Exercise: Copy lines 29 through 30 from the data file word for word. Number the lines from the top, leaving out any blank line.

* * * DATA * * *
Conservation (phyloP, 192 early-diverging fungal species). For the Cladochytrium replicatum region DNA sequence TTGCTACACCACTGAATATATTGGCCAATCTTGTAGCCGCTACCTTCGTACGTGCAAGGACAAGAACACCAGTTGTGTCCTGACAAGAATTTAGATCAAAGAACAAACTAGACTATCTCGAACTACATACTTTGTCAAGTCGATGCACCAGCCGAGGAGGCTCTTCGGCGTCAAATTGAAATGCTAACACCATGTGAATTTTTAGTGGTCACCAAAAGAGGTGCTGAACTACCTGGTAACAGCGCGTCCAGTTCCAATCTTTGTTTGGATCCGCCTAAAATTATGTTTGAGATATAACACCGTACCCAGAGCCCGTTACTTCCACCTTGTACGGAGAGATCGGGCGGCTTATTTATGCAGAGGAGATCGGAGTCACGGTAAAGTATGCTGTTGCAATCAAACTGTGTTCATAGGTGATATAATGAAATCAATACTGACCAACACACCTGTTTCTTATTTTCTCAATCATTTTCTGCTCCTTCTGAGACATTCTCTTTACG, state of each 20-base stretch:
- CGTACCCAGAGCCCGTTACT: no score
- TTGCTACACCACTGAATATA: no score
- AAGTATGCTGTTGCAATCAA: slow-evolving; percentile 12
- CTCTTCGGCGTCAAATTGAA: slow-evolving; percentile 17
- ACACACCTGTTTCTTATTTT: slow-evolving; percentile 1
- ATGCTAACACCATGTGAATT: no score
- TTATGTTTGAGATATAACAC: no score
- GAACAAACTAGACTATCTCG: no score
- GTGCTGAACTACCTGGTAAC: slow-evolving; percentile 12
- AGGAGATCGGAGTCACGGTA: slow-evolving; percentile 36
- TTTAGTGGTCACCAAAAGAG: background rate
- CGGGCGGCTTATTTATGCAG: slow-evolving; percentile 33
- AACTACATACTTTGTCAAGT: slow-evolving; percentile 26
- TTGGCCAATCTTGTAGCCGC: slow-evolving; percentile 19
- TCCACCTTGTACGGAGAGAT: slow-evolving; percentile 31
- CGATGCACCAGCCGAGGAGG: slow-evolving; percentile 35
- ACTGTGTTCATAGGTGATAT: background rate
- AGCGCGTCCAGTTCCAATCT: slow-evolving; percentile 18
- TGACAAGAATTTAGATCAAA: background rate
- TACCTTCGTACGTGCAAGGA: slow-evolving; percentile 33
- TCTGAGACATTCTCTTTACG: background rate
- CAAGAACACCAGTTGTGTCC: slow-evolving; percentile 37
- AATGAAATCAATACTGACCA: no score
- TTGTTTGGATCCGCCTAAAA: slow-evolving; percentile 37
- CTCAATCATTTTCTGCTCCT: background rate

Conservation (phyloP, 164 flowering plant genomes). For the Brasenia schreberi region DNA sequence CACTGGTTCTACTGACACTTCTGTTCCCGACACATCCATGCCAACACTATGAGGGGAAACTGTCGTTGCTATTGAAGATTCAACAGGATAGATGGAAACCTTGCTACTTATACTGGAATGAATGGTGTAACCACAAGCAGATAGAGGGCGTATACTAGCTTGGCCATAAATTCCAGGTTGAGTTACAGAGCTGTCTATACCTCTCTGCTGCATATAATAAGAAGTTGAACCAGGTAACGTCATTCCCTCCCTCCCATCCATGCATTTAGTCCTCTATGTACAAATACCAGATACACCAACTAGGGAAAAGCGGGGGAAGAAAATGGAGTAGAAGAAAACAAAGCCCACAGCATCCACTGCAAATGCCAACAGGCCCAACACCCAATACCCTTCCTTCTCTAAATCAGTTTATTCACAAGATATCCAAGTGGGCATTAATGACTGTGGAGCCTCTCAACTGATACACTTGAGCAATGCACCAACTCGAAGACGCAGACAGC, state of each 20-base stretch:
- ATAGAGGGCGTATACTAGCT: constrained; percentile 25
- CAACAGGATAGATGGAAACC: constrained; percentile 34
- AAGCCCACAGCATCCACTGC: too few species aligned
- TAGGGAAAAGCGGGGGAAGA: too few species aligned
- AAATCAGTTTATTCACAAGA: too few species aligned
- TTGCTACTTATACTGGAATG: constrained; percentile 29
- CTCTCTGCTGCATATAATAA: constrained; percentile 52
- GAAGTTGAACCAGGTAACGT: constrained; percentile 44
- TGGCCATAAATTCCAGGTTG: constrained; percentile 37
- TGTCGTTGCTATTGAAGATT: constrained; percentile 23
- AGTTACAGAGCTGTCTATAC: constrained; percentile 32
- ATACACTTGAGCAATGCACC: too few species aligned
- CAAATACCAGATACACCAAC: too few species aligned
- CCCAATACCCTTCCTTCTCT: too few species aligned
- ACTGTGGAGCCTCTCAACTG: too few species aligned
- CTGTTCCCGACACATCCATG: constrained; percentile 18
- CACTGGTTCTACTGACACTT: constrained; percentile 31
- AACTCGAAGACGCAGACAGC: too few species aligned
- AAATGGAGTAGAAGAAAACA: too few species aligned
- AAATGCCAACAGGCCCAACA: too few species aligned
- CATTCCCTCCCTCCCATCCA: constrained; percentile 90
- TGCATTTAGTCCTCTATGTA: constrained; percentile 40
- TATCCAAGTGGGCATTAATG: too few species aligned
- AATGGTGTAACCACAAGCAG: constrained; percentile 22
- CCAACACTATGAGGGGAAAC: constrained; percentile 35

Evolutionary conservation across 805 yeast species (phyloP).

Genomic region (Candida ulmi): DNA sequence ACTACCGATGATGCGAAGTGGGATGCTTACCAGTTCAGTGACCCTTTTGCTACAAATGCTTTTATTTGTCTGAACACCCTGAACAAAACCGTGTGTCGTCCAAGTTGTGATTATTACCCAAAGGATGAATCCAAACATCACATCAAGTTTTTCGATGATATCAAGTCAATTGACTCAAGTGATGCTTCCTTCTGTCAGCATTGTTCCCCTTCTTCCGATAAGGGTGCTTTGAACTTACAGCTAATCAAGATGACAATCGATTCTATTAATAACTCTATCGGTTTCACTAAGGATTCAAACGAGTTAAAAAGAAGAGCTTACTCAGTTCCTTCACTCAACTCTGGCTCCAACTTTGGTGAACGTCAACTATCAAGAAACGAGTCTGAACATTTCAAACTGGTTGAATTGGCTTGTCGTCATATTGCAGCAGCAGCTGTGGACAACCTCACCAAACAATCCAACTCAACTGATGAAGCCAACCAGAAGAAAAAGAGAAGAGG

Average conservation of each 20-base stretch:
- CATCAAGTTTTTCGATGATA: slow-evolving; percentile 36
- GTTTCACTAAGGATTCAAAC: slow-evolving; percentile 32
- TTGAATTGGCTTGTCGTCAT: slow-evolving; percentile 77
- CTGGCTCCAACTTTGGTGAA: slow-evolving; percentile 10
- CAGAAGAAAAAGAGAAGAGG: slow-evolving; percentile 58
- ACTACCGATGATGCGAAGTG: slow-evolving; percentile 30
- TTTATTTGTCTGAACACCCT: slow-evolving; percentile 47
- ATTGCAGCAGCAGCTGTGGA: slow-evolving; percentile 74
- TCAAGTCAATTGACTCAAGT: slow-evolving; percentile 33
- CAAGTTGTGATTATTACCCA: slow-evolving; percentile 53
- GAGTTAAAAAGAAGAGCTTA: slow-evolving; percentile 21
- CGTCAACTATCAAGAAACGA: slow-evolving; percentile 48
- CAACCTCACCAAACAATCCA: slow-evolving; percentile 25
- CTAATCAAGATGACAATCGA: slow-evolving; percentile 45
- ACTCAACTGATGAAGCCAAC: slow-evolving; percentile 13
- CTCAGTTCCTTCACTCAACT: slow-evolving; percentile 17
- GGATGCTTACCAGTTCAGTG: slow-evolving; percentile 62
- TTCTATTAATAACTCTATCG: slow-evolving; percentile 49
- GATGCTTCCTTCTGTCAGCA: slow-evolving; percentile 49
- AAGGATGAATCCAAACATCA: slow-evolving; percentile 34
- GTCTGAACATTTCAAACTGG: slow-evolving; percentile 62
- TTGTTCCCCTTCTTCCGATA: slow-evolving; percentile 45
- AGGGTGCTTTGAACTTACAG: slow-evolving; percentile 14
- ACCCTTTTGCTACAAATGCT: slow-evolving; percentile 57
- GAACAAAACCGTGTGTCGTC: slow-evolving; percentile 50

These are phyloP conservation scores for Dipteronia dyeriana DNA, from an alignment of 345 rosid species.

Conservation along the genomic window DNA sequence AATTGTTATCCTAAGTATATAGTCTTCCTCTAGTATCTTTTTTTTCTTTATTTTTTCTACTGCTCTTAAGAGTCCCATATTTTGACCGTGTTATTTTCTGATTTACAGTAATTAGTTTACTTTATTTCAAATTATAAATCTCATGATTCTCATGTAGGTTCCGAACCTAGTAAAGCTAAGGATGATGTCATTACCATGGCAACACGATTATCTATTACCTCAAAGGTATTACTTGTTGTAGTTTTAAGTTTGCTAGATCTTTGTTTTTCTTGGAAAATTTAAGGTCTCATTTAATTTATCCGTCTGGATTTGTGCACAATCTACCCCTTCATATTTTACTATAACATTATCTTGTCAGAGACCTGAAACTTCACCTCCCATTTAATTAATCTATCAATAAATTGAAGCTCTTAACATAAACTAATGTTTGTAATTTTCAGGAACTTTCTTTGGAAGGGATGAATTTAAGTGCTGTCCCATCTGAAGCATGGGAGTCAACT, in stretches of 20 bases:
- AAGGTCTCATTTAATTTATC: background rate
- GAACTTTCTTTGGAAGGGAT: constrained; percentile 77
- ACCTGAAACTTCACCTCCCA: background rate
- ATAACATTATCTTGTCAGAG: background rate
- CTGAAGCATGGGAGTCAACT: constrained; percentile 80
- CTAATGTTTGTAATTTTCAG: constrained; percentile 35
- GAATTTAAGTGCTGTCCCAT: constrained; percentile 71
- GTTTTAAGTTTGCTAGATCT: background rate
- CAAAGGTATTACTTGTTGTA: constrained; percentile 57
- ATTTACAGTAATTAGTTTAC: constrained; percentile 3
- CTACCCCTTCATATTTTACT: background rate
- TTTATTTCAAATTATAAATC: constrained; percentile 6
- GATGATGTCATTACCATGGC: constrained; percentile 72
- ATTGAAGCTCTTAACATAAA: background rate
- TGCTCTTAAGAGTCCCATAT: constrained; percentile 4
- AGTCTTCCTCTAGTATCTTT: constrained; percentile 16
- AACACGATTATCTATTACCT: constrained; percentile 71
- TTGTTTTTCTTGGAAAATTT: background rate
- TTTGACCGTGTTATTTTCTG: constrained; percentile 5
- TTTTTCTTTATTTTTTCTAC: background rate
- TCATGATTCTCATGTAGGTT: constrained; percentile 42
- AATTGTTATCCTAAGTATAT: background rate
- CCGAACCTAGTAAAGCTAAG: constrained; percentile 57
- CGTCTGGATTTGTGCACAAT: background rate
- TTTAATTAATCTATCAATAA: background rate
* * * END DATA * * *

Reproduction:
- CAACAGGATAGATGGAAACC: constrained; percentile 34
- AAGCCCACAGCATCCACTGC: too few species aligned